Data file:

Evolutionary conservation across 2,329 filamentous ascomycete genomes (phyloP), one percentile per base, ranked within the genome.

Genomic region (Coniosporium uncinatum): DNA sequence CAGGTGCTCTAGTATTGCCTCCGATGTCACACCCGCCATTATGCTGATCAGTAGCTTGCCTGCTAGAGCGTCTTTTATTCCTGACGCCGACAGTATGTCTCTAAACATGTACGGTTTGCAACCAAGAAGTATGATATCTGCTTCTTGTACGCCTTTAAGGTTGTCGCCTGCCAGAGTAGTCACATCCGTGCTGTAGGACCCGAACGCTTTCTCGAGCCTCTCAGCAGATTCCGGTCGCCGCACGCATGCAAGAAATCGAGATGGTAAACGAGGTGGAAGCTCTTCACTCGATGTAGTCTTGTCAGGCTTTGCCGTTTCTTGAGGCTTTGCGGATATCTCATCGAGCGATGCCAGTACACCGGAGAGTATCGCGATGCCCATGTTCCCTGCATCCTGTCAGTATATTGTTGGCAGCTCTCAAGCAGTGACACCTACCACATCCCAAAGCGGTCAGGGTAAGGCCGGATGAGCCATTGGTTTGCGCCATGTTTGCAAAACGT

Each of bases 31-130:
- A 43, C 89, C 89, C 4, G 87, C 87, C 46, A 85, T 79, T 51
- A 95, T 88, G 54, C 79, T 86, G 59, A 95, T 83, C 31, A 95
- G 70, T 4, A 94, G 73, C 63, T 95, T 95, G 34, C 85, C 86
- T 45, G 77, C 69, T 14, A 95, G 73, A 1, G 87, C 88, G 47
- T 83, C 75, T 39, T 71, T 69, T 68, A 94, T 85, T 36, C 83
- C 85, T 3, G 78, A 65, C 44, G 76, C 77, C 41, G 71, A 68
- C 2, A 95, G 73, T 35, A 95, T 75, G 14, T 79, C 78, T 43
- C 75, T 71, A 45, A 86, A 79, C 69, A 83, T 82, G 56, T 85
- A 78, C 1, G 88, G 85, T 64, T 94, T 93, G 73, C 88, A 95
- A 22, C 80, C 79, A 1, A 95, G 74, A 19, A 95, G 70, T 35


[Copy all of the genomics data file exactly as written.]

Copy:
Evolutionary conservation across 2,329 filamentous ascomycete genomes (phyloP), one percentile per base, ranked within the genome.

Genomic region (Coniosporium uncinatum): DNA sequence CAGGTGCTCTAGTATTGCCTCCGATGTCACACCCGCCATTATGCTGATCAGTAGCTTGCCTGCTAGAGCGTCTTTTATTCCTGACGCCGACAGTATGTCTCTAAACATGTACGGTTTGCAACCAAGAAGTATGATATCTGCTTCTTGTACGCCTTTAAGGTTGTCGCCTGCCAGAGTAGTCACATCCGTGCTGTAGGACCCGAACGCTTTCTCGAGCCTCTCAGCAGATTCCGGTCGCCGCACGCATGCAAGAAATCGAGATGGTAAACGAGGTGGAAGCTCTTCACTCGATGTAGTCTTGTCAGGCTTTGCCGTTTCTTGAGGCTTTGCGGATATCTCATCGAGCGATGCCAGTACACCGGAGAGTATCGCGATGCCCATGTTCCCTGCATCCTGTCAGTATATTGTTGGCAGCTCTCAAGCAGTGACACCTACCACATCCCAAAGCGGTCAGGGTAAGGCCGGATGAGCCATTGGTTTGCGCCATGTTTGCAAAACGT

Each of bases 31-130:
- A 43, C 89, C 89, C 4, G 87, C 87, C 46, A 85, T 79, T 51
- A 95, T 88, G 54, C 79, T 86, G 59, A 95, T 83, C 31, A 95
- G 70, T 4, A 94, G 73, C 63, T 95, T 95, G 34, C 85, C 86
- T 45, G 77, C 69, T 14, A 95, G 73, A 1, G 87, C 88, G 47
- T 83, C 75, T 39, T 71, T 69, T 68, A 94, T 85, T 36, C 83
- C 85, T 3, G 78, A 65, C 44, G 76, C 77, C 41, G 71, A 68
- C 2, A 95, G 73, T 35, A 95, T 75, G 14, T 79, C 78, T 43
- C 75, T 71, A 45, A 86, A 79, C 69, A 83, T 82, G 56, T 85
- A 78, C 1, G 88, G 85, T 64, T 94, T 93, G 73, C 88, A 95
- A 22, C 80, C 79, A 1, A 95, G 74, A 19, A 95, G 70, T 35